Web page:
Dutch Sinterklass Traditions: St. Nicholas Day (Dec. 6th)

An illustration of Bishop St. Nicholas on top on a rooftop, giving treats to little children..

St. Nicholas Surprise: A present & a Poems about each person, about 4 lines that rhyme at the end of each line. Mentioning the good traits & bad traits of the receiver. Presents are wrapped up in only humble tissue paper & no bows. Sometimes, a box in a box and in another box. The initials of the receiver on the gifts, sometime a joke gift & sometimes a good gift. St. Nicholas gifts should be handmade, whether its homemade food like a small gingerbread house or candy in a decorated jar.

Gifts from Bishop St. Nicholas wrapped in simple tissue paper. The initials of the recepient on the top. Photo Credit: Nancy Armitage

In Holland, Bishop St. Nicholas fills wooden shoes with goodies. In American (Dec. 6th) the saint fills Christmas Stockings or shoes with all kinds of treats. Sometimes, peppernoten cookies are throw on the floor with little wrapped candies or little chocolate gold coins. The children shoes or Christmas Stockings are filled with a orange, gold coin chocolates, candies, apples, lemons (if the child was naughty), cookies, & Dutch chocolate letters, too! Chocolate Letters come in dark chocolate or milk chocolate or Hazelnut milk chocolate (see below).

Dutch Chocolate Letter box made by a Dutch company, Verkade. Photo and illustration: Nancy Armitage

Bishop St. Nicholas Breakfast:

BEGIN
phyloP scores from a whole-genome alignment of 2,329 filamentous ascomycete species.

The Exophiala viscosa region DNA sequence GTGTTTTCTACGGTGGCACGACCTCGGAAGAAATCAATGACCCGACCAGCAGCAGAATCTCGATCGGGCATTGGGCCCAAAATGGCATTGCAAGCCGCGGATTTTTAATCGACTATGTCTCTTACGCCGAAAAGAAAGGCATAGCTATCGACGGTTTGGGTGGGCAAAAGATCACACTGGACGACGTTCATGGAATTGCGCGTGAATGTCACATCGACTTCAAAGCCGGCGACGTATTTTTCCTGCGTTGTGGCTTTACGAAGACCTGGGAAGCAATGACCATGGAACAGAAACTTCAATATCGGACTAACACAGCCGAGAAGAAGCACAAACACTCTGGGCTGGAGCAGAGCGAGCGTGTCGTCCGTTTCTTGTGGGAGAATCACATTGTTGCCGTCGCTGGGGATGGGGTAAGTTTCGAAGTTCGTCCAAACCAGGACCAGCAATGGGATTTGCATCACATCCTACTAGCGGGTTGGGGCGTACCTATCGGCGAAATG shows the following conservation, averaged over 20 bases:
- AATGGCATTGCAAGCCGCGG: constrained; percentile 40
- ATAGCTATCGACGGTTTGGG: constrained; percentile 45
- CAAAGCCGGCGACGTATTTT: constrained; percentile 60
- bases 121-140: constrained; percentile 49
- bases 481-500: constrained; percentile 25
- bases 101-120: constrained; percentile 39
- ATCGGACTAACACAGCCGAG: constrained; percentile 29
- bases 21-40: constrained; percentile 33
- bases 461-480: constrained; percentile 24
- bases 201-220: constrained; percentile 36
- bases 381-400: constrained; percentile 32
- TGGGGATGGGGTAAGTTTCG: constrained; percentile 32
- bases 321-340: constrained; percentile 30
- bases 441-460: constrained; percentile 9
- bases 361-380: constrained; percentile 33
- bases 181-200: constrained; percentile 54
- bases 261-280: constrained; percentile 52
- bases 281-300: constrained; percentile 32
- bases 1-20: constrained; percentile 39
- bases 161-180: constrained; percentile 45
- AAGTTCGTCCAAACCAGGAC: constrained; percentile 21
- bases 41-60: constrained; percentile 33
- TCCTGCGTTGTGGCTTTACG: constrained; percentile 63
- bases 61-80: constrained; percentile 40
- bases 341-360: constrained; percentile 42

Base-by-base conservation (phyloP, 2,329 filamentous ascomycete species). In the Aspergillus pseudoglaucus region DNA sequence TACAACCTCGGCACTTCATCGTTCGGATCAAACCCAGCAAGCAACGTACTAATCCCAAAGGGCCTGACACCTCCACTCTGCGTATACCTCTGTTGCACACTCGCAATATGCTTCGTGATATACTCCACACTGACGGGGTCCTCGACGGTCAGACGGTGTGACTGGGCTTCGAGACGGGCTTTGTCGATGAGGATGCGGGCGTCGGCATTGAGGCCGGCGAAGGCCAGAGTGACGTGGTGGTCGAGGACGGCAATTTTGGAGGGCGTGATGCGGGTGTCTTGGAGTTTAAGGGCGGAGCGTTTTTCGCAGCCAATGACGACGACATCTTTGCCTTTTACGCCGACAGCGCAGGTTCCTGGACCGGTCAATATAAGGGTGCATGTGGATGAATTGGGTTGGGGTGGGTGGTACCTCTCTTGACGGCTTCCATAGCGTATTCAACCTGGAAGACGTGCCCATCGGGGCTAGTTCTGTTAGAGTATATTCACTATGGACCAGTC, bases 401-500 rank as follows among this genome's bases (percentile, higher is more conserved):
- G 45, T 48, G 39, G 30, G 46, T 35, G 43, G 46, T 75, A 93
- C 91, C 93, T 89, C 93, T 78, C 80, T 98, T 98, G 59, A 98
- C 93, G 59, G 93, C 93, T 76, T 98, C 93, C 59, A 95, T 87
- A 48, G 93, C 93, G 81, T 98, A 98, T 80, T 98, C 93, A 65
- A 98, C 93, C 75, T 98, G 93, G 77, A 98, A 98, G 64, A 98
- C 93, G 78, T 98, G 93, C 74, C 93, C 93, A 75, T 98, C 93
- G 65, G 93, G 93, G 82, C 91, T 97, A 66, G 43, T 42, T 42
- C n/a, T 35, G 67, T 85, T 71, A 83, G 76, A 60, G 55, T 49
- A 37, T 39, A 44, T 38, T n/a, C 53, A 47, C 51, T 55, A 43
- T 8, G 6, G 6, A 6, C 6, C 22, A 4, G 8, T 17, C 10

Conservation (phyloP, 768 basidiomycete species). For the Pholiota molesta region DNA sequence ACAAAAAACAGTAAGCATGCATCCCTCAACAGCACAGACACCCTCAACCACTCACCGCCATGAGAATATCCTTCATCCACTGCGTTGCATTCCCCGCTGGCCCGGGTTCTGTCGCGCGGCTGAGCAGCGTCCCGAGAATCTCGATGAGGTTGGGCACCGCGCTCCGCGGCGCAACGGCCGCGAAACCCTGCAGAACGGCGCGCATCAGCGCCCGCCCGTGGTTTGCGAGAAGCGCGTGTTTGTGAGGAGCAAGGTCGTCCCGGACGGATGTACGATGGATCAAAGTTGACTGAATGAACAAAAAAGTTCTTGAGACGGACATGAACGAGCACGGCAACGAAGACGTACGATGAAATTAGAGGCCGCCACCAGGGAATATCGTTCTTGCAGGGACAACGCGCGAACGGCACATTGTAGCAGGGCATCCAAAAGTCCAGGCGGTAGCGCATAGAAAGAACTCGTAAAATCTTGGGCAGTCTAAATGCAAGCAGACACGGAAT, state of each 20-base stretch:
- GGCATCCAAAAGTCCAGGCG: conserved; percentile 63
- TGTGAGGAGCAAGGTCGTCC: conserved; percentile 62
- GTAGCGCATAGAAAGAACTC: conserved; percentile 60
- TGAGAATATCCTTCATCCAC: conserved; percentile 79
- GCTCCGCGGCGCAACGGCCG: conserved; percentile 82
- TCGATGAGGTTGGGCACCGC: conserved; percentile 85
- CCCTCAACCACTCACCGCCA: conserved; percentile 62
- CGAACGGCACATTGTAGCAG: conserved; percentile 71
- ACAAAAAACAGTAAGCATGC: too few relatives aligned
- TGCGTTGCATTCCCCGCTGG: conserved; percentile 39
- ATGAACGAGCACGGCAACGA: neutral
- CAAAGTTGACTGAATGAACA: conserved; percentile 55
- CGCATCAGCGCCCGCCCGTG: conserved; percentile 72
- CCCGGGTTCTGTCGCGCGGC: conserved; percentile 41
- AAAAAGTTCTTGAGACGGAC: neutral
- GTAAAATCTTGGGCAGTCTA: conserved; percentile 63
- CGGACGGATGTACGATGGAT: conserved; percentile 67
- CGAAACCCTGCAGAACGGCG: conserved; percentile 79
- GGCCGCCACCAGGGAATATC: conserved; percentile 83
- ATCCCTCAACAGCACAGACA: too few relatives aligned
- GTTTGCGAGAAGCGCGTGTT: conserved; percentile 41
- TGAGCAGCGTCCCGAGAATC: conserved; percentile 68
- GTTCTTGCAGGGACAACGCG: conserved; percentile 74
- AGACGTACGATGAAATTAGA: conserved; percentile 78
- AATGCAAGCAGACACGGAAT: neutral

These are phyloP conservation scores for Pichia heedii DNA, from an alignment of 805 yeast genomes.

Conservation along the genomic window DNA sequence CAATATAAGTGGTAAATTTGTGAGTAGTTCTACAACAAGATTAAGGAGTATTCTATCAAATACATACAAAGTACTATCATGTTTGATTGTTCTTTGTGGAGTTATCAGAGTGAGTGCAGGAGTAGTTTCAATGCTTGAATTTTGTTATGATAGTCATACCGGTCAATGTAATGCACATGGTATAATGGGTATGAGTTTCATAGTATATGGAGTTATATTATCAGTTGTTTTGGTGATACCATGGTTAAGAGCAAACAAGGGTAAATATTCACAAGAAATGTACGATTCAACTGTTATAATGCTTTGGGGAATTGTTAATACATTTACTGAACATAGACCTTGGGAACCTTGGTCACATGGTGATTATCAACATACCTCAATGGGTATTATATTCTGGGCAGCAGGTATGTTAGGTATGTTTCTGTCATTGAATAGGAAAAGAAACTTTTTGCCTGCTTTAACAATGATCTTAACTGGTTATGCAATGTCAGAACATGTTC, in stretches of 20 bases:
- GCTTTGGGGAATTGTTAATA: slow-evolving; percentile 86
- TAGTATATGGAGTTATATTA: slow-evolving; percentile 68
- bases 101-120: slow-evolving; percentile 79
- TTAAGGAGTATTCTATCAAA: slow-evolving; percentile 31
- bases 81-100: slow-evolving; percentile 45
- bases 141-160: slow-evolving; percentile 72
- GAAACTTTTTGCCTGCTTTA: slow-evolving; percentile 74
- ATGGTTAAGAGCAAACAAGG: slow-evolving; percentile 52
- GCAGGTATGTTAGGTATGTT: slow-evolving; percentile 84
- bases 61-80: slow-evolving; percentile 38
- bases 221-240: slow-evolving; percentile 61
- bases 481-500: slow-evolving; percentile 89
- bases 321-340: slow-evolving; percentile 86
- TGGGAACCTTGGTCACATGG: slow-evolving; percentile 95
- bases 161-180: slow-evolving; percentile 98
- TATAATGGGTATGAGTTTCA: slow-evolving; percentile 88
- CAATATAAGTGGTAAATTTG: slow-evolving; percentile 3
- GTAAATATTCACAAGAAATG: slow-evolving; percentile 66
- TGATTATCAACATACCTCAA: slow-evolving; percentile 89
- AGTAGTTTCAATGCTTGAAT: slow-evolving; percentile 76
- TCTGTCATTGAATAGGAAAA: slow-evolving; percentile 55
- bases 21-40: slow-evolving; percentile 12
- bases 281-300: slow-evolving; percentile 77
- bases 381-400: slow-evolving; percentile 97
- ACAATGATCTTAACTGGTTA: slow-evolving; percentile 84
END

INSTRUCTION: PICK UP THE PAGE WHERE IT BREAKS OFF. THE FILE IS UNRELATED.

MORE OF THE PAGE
Sometimes it is a large breakfast when St. N. day falls on a weekend, or a quick breakfast on a school day. We have made St. Nicholas Eggs (my husband’s invention, eggs & minced chives), sausage letters (pork or chicken sausage shaped with the first letter of a family member), cups of hot Dutch cocoa, speculaas cookies, & chocolate gold coins. I was down at the Dutch Artesia Bakery in Artesia, CA one year & these two sweet Dutch ladies showed me some baked goods that were a “must” on St. Nicholas Day. One was a rolled cinnamon bread with raisins & nuts inside & dusted with powdered sugar; they told me it is delicious sliced & toasted with butter. You could make you own with Pillsbury cinnamon rolls & some brown sugar, added. They also pointed to the large Gingerbread Girl & Boy & said they always get those, too.

Scavenger Hunt with clues to get to the next spot might occur or placing all the goodie bags on the fireplace hearth. Or hiding the presents all around the living room.

Bishop St. Nicholas Dinner:

Over the years, we have had very similar dinners on Dec. 5th or Dec. 6th. Appetizers: like Dutch Gouda Cheese or Amsterdam Gouda Cheese & rosemary crackers; I have made a Dutch Beer Cheese Ball with Almonds served with crackers. In Dec. of 2006, we were in Amsterdam during Sinterklass Season, our host bought us hot Dutch Bitterballen (hot deep fried meatballs) on the eve of St. N. day. Sometimes, I have found a wine that has “saint” in the title or St. Nicholas or Dutch Heiken Beer. Or, sometimes I have made a fancy red wine punch called “Bishop St. Nicholas Punch” (recipe below). Or, I have made a sweet cranberry red & ginger ale punch for the little kids. Or make Dutch Chocolate Sauce over ice cream or strawberries or fruit or pound cake or waffles.